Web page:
Tell this person that you heard the M Resort blackjack odds are the best in the city, and ask for directions to one of those tables. There should be three of them It wouldn’t hurt to do this with a tip sticking up between your fingers, ensuring you get preferential seating if there’s a line. Once you’re seated…

M Resort Blackjack Odds and Rules

At the right tables, you’ll find rules that dish up a delicious 99.86% RTP. That’s a mere 0.14% house edge. It isn’t some odd-ball game with wacky rules and side bets. It’s a standard game of classic blackjack, with just enough player-friendly rules to deliver the best blackjack game in Vegas.

These games are played with a double-deck shoe, requiring the dealer to stand on all 17s. Players can double after a split and are allowed to re-split Aces. By these rules, a basic strategy will deliver that beautiful 99.86% return. Making these tables even more appealing, the games have a 0.8 cut card with 60% deck penetration. Deeper would be great, but in a 2-deck shoe, that’s a nice mark for precision card counters.

To recap…

  • Shoe: Double-Deck
  • Soft 17: Stand
  • Double: Any 2
  • Double After Split: Yes
  • Re-Split Aces: Yes
  • Blackjack Pays: 3 to 2
  • Cut Card: 0.8
  • Deck Penetration: 60%
  • Min / Max: $25 / $5,000
  • House Edge: 0.14%
  • RTP: 99.86%

If you’re interested in testing your skills against the best blackjack odds in Vegas, set your destination for the M Resort Spa Casino, located at 12300 S Las Vegas Blvd South, Henderson, NV 89044.

written by Grameister777 \\ tags: , , , , , ,

Aug 13

RTP comparison reveals the best paying slot machines in Nevada.

RTP Comparison Reveals the Best Paying Slot Machines in Nevada

When it comes to gambling, people have developed conceptions over the years as to how and where they can achieve better odds of winning. Some say it’s the games you play. Others say it’s the casino in which you play them. I (and everyone else with a higher education in gaming) say it’s both. But if there’s a specific game you want to play, location is everything!

I’m talking specifically about slot machines. Everyone knows these aren’t the best paying games overall. If you want the highest possible RTP, you have to play blackjack or video poker with a perfect strategy. That takes time and mental energy that some players simply aren’t willing to expend.

Slots fans play for the simplicity and entertainment value above all else. For these players, you won’t convince them there’s a better overall game out there. And since choice of game is out of the question, location becomes the primary focus. And with that, we’ve drug up statistical data that reveals…

…the best paying slot machines in Nevada.

Las Vegas, Nevada is the gambling mecca of the western hemisphere. When we think of casino hubs, The Vegas Stripis the first place that comes to mind. But it’s not the only place in the Silver State that caters to gamblers. There’s many more – some more famous than others. Downtown Vegas, North Las Vegas, Reno, Carson City, Henderson, Laughlin, Boulder Strip, Silver Springs, the list goes on and on.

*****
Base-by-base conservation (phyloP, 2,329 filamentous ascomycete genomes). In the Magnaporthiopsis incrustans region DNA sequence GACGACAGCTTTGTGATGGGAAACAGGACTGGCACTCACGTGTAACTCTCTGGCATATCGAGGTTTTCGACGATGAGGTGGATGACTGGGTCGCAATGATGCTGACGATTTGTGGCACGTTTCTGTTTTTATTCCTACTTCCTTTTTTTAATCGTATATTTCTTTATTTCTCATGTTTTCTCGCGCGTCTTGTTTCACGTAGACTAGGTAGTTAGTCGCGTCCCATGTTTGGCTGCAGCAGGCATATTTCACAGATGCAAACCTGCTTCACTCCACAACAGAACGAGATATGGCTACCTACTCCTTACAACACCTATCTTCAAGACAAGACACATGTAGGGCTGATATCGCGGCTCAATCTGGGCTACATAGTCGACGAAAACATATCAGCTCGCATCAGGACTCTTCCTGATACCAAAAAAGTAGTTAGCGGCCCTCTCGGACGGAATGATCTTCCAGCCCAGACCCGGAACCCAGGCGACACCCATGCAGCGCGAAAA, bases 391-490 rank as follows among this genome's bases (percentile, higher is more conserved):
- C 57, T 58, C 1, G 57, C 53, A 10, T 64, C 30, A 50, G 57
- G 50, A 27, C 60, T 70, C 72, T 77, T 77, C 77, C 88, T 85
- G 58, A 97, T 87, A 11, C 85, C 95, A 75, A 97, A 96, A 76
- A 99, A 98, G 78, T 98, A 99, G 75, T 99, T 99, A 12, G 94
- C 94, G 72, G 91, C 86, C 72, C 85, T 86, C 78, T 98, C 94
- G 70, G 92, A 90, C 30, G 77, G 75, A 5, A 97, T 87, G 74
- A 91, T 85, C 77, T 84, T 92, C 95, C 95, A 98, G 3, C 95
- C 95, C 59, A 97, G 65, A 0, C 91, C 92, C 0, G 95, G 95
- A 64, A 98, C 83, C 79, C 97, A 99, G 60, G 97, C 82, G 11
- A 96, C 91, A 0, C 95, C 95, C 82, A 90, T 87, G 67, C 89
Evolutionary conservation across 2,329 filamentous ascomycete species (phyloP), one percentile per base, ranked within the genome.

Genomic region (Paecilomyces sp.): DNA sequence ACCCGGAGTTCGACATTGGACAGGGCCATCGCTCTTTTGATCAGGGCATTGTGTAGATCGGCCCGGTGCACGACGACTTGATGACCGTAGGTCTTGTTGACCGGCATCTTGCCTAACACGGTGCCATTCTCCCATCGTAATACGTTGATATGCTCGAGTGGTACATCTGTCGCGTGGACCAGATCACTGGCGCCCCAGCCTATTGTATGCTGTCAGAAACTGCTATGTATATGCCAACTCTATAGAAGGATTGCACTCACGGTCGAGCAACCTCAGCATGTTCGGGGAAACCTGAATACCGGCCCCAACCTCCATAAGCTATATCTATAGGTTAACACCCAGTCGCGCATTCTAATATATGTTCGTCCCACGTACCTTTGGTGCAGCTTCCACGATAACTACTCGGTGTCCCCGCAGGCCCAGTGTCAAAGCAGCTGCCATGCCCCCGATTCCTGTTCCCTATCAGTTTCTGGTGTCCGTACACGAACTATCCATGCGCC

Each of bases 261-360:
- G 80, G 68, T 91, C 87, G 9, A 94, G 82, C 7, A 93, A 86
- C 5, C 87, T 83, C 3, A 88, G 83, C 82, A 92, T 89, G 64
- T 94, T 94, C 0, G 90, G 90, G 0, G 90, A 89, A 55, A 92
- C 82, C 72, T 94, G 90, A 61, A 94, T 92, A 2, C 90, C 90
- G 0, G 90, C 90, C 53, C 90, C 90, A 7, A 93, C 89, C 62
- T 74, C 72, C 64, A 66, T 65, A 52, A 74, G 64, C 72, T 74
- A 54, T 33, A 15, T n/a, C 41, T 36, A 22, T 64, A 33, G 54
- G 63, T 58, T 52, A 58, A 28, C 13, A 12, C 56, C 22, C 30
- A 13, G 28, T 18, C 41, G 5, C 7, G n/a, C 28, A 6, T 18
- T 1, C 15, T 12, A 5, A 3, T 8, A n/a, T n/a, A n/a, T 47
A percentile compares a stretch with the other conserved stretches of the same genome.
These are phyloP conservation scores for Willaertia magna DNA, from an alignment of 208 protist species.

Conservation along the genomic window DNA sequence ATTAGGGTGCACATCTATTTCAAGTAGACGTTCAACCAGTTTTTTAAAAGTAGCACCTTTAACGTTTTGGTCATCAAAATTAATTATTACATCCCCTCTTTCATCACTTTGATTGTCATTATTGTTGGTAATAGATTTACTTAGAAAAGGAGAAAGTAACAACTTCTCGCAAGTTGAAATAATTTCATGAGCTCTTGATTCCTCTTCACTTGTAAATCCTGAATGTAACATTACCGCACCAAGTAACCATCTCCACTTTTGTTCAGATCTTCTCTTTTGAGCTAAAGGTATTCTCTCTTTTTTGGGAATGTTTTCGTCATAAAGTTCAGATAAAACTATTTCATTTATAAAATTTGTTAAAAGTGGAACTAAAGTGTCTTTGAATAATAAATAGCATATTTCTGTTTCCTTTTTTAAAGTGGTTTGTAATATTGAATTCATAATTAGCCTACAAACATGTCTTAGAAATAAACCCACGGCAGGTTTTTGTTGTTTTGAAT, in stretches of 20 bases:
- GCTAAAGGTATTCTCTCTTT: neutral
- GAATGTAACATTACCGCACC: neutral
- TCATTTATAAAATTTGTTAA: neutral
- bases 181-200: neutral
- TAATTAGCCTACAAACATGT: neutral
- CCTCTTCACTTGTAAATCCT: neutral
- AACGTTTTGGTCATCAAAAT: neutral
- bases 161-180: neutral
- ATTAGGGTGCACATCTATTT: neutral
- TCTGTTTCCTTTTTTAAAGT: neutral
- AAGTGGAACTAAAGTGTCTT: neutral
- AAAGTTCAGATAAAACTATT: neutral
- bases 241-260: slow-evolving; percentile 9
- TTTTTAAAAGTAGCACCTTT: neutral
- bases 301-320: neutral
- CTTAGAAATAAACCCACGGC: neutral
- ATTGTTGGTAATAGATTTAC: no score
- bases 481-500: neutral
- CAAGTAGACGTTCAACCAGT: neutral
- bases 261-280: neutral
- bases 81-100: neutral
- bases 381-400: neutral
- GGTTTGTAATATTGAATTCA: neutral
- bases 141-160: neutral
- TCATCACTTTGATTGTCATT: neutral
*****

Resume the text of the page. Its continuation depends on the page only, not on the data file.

When you compare the best paying slots from one area to the next, there are two locations that rank highest, appearing consistently on the list more than any others, Downtown Vegas and Boulder Strip. And then there’s the two obvious choices to compare – Las Vegas and the Las Vegas Strip.

If you think Las Vegas and The Strip are the same thing, think again. As far as reports from the state’s gaming regulators are concerned, Las Vegas refers to the casinos that are “off the Strip”. Downtown Vegas is the area North of the Strip, including Freemont Street. The Boulder Strip isn’t a single location, but rather a series of 30+ casinos that appear along a long strip of the Boulder Highway, from Downtown Vegas to Henderson and beyond.

Now that you know where they are, let’s compare the average slot machine RTP (return to player) between these four locations, based on recent data from the Nevada Gaming Control Board (NGCB). For absolute accuracy, we’ll divide the payout ratios by coin denominations (penny slots, nickel slots, quarter slots, etc).

Highest Paying Slots by Denomination

Location       RTP of 1¢ Penny Slot Machines
The Strip 88.38%
Las Vegas 90.88%
Downtown Vegas 89.15%
Boulder Strip 90.38%
Location RTP of 5¢ Nickel Slot Machines
The Strip 91.64%
Las Vegas 95.29%
Downtown Vegas 93.40%
Boulder Strip 96.21%
Location RTP of 25¢ Quarter Slot Machines
The Strip 89.35%
Las Vegas 96.41%
Downtown Vegas 94.25%
Boulder Strip 96.13%
Location RTP of $1 Dollar Slot Machines
The Strip 92.43%
Las Vegas 95.39%
Downtown Vegas 94.63%
Boulder Strip 96.13%
Location RTP of All Slot Machines Combined
The Strip 91.96%
Las Vegas 93.53%
Downtown Vegas 92.67%
Boulder Strip 94.34%

Best Paying Slots are Off The Strip and Off the Grid

The table above clearly shows that the Las Vegas Strip is, in fact (and as rumored), the worst place to play slot machines. The best paying slot machines in Nevada are found on the Boulder Strip, with Off-Strip casinos in Las Vegas coming in a close second.

Not surprisingly, the penny slots are the worst of all. No matter where you play them, the best average RTP in the reporting period was only 90.88%. The highest average, 96.41%, was found on quarter slots in off-Strip Las Vegas casinos. But overall, Boulder Strip casinos had the highest RTP average out of all categories.